» Wednesday, July 15, 2009


Asked for the Prime Minister s reaction to General Dannatt s comments on the Today Programme this morning, the Prime Minister s Spokesman (PMS) said that in the Prime Minister s view we needed to see more burden sharing and more troops from other NATO members. We were training up the Afghan army so that they would be able to take on more responsibility for providing security in Helmand. In regards to our troop position, we had increased troop numbers to cover the election period and we kept the number of troops under review. There didn t seem to be much in what General Dannatt had said this morning that the Prime Minister would disagree with.

Put that General Dannatt had to be ferried around theatre in a helicopter, the PMS said that this showed the high degree of cooperation that existed between NATO forces; the fact that we pooled resources and pooled helicopters was a strength of the mission.

Asked repeatedly what steps the Prime Minister was taking to persuade other NATO members to engage in the fighting, the PMS said that we took some significant steps at the NATO Summit in early April, where we secured several thousand extra troops to cover the election period from other NATO members. We were taking action but we needed to continue to have discussions with our NATO partners.

Put that this all implied that there were not yet enough people on the ground and other NATO countries were not stepping up to the mark, the PMS said that there were signs that other NATO countries were stepping up to the mark; troop numbers increased by several thousand for the election period. We wanted to see more Afghan troops in frontline roles as well and that was why we were working with the Afghan army to train up more Afghan soldiers. This was something that the Prime Minister had been discussing with President Karzai.

Put that General Dannatt had said we needed more troops on the ground regardless of where they came from which implied that the mission was currently under strength, the PMS said he did not think that followed; we wanted to see more resources and all concerned would always want that to be the case, which was why we were working with our NATO partners and training the Afghan army to that effect.

Asked repeatedly why more troops weren t being provided given that the army had said that we needed more troops and that they could provide them, the PMS said that we were making a significant contribution in Afghanistan; we were the second largest contributor of troops and we had increased out troop numbers over the election period. The UK troop number was now at just over nine thousand but we wanted to see more burden sharing, which was a longstanding position of the Government.

Put that the Government had two conflicting views; that we needed more burden sharing and more troops on the ground but that the military had what was needed to carry out current operations, the PMS said that the British Army Spokesman in Helmand had made clear that in the view of the military they had the resources they needed in order to fulfil their current operations. General Dannatt said that he did not mind whether the troops were American, British or Afghan; we needed to have more of an effort from other NATO partners and train up Afghan troops, which was what we were working towards.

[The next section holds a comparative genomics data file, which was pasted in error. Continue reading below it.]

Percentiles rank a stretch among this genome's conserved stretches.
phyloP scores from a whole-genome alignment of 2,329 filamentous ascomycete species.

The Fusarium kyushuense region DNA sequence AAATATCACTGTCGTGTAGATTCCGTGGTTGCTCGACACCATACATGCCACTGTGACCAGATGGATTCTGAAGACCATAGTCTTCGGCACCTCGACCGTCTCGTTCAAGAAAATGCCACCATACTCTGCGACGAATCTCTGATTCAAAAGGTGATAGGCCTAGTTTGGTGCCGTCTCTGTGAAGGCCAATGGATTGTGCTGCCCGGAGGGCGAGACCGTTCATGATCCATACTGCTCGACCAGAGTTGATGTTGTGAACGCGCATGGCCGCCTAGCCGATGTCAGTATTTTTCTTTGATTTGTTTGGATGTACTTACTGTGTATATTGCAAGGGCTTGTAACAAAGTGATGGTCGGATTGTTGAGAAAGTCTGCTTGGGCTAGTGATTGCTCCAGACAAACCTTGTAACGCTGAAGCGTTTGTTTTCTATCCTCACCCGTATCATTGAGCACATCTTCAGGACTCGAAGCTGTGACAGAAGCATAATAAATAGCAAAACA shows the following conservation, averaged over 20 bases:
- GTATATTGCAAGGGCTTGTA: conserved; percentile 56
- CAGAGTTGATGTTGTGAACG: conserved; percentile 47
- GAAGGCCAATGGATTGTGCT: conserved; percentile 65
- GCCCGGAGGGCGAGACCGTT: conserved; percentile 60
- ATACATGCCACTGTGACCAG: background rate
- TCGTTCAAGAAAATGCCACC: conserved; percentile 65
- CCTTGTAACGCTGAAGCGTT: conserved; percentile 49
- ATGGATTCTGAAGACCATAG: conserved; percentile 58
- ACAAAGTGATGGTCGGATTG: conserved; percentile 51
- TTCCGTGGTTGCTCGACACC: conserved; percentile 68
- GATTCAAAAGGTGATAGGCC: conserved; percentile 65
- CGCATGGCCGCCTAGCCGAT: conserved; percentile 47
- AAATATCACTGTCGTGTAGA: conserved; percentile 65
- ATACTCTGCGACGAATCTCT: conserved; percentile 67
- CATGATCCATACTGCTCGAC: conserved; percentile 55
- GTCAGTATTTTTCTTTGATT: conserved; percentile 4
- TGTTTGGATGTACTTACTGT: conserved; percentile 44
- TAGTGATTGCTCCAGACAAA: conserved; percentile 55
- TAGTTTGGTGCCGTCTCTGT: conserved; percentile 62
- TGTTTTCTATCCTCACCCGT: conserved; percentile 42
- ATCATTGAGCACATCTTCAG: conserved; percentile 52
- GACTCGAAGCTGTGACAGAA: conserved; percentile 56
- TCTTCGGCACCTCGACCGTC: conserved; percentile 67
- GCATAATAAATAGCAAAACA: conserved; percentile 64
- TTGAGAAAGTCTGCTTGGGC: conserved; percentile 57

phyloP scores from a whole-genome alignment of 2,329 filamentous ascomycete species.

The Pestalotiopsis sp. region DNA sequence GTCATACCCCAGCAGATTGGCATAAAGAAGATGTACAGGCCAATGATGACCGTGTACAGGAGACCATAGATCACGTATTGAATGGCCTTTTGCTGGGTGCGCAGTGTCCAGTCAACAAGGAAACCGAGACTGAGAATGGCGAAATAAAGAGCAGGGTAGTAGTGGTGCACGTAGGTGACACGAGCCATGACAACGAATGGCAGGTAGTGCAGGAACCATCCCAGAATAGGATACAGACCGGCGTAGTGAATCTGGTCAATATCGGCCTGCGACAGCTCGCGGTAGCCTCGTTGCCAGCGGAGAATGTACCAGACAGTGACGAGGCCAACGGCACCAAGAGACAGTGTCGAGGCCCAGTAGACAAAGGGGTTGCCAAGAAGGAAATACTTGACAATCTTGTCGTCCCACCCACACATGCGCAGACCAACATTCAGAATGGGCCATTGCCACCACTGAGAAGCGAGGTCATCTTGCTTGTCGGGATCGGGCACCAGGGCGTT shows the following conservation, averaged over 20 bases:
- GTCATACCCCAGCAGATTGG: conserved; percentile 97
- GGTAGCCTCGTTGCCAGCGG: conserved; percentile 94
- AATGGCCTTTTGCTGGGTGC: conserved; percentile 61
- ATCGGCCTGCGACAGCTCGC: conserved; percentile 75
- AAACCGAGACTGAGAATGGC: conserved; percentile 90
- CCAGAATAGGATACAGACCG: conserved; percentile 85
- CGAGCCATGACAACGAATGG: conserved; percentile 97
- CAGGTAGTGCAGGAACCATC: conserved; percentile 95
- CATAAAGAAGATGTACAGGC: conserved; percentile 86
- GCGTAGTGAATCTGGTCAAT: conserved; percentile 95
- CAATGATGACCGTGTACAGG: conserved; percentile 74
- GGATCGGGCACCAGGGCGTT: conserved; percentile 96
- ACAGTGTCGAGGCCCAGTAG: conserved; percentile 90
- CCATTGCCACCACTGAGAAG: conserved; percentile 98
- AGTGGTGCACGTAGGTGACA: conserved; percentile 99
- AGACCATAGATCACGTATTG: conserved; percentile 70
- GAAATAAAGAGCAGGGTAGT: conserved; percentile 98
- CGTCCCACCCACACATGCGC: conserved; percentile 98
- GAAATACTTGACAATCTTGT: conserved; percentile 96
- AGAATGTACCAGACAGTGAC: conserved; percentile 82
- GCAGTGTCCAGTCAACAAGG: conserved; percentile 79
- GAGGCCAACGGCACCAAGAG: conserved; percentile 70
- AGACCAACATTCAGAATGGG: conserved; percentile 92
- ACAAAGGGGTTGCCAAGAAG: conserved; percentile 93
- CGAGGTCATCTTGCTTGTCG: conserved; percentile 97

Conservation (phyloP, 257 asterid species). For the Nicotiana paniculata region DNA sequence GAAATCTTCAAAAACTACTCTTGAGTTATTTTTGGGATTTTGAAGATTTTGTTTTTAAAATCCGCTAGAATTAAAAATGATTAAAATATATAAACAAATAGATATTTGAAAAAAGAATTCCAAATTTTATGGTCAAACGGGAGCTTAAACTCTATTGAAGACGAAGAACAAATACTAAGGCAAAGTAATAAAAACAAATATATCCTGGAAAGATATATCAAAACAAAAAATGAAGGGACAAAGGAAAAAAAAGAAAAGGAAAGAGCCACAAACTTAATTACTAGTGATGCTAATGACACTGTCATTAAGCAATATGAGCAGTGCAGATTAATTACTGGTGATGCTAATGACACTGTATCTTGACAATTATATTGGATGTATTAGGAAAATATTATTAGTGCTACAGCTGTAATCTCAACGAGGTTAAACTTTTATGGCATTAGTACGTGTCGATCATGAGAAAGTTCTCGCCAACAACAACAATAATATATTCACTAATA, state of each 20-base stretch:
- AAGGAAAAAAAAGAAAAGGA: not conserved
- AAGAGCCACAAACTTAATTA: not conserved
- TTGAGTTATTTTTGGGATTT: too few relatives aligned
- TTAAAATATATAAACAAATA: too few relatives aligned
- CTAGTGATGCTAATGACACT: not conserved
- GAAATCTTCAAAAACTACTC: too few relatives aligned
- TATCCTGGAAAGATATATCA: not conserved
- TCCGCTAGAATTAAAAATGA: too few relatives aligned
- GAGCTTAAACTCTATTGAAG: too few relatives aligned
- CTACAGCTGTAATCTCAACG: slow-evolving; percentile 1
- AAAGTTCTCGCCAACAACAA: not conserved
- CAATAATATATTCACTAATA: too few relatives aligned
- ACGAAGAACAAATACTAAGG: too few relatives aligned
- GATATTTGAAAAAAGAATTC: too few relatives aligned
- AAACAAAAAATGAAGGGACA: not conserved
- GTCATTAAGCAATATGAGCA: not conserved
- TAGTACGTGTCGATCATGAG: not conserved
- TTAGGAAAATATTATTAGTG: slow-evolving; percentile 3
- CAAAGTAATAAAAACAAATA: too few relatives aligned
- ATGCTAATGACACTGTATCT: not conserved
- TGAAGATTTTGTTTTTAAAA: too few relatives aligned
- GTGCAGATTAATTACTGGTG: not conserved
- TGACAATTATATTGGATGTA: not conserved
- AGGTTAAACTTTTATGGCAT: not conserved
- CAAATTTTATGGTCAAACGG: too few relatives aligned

Asked if the Government still planned to withdraw some British troops after the election period, the PMS said that the current plan was to reduce troop numbers back down to eight thousand three hundred, but reiterated that these things were kept under review.

Put that General Dannatt had said that the pace at which equipment was coming through was not as quick as he d hoped, the PMS said that in relation to helicopters for example, we would like to see the refitting, the refurbishment and training associated to happen as quickly as possible but there were certain logistical constraints on the Ministry of Defence; they had to re-equip the helicopters and re-train the crews. There was nothing that General Dannatt had said that the Prime Minister would disagree with.

Asked if the Prime Minister felt that General Dannatt was totally satisfied with the Government s efforts, the PMS said that the Prime Minister s view, as he made clear on Monday, was that we consulted very closely with the military, which included General Dannatt, the Chief of the Defence Staff and others. The Prime Minister was content that the approach we were taking in Afghanistan was the right one.

Asked when the Prime Minister last spoke to General Dannatt, the PMS said that the Prime Minister spoke regularly to senior military figures.

Asked if the Prime Minister felt that nine thousand was the upper ceiling in terms of British contribution to Afghanistan, the PMS said that our current troop numbers were around nine thousand, at the moment slightly above that because of the intensity of the fighting and the decision made by commanders on the ground to bring in extra resources from the reserve. We kept the number of British troops under review

Asked if there was a conscious effort to speed up the training of the Afghan army, the PMS said that we were working very closely with the Afghan army but these were operational matters that were best addressed to the Ministry of Defence and the military.

Asked if it was correct that the army had requested two thousand more men, the PMS said that he was not going to get into internal Government discussions; we were at seven thousand eight hundred at the end of last year and we now had over nine thousand.

original source.

Briefing took place at 11:00 | Search for related news

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